There is an abundance of ‘Not Quite Right’ antiques on the market, but far from being things to avoid at all costs, many are worthwhile purchases. Reproductions, fakes, half age and damaged pieces, marriages and conversions may be anathema to the purist, but may be perfect for the home furnisher and decorator.
The most important thing is that these items should be revealed for what they are and commensurate prices asked and paid. Problems only arise when a buyer pays top price for an undisturbed, complete, unbroken original and does not get what he bargained for.
Reproduction does not necessarily mean new. We know the form of many ancient Greek marble sculptures, now lost forever, from the bronze reproductions the Romans made 2000 years ago. A reproduction may be an antique in itself or made yesterday in resin.
Quality is always the important consideration. There are many fine pieces of well-crafted furniture in the manner of the 18th century, some being faithful replicas of the originals. Other pastiches would fool only the most optimistic, as they were made over 100 years ago. These are simultaneously reproduction and antique.
Our American cousins call these ‘half age’ pieces ‘centennials,’ usually because the principle revival of a style occurs on its centennial anniversary. A well made, long set of late Victorian but Chippendale-style dining chairs will be expensive, but not the high price a genuine 18th century set commands. Reproductions from the mid-20th century are much cheaper, allowing the same look to be available for a variety of budgets.
Fakes are sometimes difficult to love, as they were (and are) made with the intent to deceive and so are inherently wicked. The silver recently made in Russia but hallmarked with 19th century Imperial period marks are fakes, while the same pieces without the fraudulent marks would be reproductions. The late 19th century silver from Hanau, Germany with fake British marks is equally problematic. Many of these are fine and valuable silver treasures in their own right that can be appreciated for their own excellent qualities, regardless of the spurious marks.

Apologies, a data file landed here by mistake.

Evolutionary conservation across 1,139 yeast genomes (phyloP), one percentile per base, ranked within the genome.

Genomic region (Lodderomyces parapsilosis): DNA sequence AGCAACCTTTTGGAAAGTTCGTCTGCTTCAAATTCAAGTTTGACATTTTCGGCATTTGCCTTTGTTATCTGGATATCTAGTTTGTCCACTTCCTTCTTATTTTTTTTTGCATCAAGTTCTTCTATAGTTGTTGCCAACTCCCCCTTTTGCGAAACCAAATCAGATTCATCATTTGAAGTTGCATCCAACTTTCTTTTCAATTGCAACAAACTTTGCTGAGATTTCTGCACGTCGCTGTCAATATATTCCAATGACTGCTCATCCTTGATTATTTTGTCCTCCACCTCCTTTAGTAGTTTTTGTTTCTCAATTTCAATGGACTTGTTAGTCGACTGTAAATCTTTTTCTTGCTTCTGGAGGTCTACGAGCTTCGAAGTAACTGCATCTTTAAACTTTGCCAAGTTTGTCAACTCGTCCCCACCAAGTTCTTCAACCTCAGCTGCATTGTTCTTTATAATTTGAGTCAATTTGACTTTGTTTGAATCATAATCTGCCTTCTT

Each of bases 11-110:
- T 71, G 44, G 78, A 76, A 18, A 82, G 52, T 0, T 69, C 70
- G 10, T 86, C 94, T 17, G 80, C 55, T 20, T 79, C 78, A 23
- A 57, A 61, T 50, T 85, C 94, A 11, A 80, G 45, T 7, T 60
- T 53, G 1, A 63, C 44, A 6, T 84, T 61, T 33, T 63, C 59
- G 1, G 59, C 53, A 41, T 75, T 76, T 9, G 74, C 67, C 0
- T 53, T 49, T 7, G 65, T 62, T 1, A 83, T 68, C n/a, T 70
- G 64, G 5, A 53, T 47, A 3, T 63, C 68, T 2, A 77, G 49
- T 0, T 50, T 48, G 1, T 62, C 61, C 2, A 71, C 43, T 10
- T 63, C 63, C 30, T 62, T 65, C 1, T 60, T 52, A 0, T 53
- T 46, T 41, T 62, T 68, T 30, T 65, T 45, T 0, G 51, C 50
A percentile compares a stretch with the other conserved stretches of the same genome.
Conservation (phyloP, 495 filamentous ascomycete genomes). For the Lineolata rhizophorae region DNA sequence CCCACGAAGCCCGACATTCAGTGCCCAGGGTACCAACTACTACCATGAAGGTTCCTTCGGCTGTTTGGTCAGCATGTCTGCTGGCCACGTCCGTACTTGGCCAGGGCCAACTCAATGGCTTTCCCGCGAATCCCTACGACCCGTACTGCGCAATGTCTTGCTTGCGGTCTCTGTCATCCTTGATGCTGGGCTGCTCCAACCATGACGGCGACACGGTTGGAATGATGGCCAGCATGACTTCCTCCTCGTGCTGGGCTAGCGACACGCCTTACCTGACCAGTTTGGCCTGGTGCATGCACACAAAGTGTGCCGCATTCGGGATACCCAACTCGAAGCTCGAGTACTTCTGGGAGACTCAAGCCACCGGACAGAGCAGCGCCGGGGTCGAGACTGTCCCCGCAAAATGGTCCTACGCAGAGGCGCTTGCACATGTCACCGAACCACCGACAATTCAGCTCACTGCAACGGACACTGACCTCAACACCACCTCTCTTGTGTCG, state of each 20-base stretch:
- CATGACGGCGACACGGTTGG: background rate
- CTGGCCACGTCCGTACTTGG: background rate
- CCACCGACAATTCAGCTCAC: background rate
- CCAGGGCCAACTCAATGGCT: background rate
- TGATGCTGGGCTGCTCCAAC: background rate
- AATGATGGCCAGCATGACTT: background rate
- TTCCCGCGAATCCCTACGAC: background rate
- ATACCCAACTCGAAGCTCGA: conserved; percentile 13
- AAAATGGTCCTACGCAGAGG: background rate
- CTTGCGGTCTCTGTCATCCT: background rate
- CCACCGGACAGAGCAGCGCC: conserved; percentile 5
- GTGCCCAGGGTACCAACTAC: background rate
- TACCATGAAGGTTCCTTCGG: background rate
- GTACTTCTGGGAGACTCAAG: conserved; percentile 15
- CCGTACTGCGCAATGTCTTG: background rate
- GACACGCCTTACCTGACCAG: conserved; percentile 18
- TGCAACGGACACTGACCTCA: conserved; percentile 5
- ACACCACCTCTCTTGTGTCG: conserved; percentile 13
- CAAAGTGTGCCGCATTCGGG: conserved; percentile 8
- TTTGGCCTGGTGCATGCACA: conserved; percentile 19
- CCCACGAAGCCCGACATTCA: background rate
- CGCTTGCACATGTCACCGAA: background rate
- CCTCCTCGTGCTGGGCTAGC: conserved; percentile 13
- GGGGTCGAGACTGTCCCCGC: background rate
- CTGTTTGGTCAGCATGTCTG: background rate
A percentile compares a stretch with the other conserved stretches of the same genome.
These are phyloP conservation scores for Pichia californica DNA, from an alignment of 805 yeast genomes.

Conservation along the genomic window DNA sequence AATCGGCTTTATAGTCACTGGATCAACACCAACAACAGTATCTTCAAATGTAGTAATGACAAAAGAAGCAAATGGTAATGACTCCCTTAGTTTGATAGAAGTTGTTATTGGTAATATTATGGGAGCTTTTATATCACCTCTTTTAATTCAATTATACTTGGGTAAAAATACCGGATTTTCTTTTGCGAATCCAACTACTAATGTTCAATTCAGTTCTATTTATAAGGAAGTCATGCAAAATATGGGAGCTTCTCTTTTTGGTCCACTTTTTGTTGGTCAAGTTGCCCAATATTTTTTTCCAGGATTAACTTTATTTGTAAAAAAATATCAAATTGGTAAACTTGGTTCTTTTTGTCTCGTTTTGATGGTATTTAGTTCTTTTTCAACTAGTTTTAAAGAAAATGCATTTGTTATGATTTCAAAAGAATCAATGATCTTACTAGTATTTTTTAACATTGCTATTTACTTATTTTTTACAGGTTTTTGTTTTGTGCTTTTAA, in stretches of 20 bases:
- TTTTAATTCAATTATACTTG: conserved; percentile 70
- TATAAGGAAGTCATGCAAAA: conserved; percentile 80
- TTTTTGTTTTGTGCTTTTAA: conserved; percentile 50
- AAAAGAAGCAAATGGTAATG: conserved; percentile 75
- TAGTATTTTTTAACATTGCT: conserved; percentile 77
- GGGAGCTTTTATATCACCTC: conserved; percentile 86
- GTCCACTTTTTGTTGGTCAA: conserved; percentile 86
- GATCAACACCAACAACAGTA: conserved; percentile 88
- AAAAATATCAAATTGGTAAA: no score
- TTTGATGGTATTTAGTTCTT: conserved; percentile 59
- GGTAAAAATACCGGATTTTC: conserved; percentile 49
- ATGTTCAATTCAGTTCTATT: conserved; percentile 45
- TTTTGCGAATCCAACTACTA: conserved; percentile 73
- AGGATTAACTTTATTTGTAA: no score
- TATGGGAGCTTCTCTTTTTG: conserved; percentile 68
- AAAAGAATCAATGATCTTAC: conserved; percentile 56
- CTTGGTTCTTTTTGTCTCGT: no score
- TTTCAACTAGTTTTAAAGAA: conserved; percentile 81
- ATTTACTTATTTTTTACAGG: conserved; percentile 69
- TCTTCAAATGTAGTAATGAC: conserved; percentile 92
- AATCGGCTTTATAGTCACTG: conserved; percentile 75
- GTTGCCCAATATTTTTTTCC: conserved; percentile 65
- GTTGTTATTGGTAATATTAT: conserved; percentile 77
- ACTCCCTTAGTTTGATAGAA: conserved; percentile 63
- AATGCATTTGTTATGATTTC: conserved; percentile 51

Some categories of fakes have become established collectables in their own right. The work of the famous French porcelain maker Samson is a case in point. The quality of his late 19th century copies exceeds any fakes produced today.
Neophyte Australian collectors notoriously want porcelain to be ‘18th century, perfect, marked, money is no object (up to $50) and it should have belonged to Marie Antoinette.’ While collectors soon become more practical and realistic, the uncharitable prejudice against damaged porcelain customarily remains, as for other imperfect objects.
It is always a bonus, but usually fetched at a premium price, to own an unblemished example. However, such an objective may bar a collector from ever owning an example at all. The Venus de Milo may be quite broken, but we are all still waiting for the Louvre to cast her out. A damaged cup can give pleasure when used daily, while the rare, costly flawless example must remain imprisoned in a glass cabinet.
Many types of antiques and collectables occupy merely the opposite ends of the spectrum, being in original character or maybe broken and/or repaired. Glass, porcelain and marble cannot be ‘unbroken.’ Fortunately, many of the accidents that befall furniture can be reversed without severely affecting the character of the piece.